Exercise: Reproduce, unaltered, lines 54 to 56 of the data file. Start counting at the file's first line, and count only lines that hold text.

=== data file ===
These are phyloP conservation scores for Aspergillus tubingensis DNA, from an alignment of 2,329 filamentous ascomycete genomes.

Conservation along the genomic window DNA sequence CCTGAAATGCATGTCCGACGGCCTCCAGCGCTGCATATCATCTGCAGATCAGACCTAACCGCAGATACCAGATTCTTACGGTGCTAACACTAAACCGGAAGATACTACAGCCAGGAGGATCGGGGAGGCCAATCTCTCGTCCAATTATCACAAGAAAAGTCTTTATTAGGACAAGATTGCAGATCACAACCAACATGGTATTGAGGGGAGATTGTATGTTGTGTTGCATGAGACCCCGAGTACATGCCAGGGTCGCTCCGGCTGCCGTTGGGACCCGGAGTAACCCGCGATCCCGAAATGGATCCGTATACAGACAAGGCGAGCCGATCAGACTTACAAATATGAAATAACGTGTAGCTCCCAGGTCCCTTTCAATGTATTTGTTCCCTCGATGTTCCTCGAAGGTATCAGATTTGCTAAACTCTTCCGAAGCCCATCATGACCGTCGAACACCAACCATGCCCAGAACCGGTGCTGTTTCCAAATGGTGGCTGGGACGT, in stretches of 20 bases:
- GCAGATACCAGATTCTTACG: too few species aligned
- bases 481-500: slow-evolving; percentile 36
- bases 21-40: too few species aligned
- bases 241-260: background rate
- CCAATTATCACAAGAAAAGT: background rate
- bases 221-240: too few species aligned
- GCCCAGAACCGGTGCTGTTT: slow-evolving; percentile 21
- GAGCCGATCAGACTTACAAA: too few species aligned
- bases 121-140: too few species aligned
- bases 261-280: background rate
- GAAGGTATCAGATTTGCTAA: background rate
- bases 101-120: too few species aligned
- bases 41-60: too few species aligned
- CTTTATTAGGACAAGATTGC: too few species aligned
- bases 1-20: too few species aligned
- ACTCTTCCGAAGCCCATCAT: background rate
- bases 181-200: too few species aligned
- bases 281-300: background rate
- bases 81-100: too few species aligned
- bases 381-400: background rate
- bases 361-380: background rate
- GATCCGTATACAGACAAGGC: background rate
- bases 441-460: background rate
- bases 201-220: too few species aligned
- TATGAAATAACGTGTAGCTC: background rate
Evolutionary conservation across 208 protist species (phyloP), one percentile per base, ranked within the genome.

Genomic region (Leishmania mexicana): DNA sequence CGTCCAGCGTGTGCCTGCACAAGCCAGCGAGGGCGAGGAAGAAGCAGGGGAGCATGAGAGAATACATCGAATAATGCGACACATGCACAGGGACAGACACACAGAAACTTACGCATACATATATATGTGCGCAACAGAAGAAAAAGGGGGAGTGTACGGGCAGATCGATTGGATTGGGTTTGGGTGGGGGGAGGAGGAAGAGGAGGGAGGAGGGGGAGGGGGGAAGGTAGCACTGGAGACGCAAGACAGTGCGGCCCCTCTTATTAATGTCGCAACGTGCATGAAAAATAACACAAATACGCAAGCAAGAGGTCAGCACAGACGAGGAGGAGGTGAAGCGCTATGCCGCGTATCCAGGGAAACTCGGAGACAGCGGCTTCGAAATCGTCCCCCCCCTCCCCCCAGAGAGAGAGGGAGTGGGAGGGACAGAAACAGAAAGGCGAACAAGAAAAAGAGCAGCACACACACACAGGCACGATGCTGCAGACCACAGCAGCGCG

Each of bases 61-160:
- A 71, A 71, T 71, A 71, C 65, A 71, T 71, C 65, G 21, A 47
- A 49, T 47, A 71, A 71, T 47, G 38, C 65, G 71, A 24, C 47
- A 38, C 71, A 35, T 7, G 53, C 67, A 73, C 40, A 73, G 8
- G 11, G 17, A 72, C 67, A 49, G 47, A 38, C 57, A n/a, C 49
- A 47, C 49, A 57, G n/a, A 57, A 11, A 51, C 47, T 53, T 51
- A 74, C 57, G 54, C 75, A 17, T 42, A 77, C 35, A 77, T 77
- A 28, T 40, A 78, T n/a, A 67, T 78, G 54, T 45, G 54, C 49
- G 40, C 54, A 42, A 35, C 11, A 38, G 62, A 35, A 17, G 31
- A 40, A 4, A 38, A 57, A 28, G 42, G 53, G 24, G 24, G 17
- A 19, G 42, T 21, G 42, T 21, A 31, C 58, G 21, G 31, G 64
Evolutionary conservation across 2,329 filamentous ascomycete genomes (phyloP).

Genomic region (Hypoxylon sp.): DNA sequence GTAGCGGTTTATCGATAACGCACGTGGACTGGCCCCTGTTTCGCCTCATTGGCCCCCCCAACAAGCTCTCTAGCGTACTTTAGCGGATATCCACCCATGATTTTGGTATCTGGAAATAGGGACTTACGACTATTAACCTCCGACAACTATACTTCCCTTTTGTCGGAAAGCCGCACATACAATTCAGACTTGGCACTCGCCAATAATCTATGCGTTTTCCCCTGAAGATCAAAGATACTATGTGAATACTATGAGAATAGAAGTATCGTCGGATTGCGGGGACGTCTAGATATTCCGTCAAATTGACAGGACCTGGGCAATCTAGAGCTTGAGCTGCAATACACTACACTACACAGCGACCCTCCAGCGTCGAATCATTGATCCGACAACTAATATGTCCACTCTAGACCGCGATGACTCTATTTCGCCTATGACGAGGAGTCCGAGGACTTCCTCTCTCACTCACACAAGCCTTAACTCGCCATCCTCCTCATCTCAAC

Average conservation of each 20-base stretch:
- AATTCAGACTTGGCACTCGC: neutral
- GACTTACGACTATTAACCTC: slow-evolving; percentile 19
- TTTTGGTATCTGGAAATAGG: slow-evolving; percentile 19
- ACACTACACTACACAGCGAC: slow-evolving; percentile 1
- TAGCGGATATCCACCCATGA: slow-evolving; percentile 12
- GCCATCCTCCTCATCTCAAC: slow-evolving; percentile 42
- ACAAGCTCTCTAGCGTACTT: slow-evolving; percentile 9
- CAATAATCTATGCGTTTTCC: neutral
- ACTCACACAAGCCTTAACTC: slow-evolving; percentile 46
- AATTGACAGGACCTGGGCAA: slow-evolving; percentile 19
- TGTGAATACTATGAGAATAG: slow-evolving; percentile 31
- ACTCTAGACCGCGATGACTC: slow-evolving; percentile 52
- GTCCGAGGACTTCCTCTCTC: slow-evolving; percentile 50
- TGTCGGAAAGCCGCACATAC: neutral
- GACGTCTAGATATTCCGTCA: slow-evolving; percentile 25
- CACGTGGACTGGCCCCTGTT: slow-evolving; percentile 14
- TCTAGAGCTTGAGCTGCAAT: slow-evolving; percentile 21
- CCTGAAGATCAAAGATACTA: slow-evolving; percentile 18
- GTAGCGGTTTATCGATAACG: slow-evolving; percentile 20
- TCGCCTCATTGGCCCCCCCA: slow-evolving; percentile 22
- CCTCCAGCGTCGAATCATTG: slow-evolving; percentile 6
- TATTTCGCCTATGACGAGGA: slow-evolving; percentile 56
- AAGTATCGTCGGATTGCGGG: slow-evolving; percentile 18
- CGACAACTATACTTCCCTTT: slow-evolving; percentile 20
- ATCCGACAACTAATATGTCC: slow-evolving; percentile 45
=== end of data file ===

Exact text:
- TGTGAATACTATGAGAATAG: slow-evolving; percentile 31
- ACTCTAGACCGCGATGACTC: slow-evolving; percentile 52
- GTCCGAGGACTTCCTCTCTC: slow-evolving; percentile 50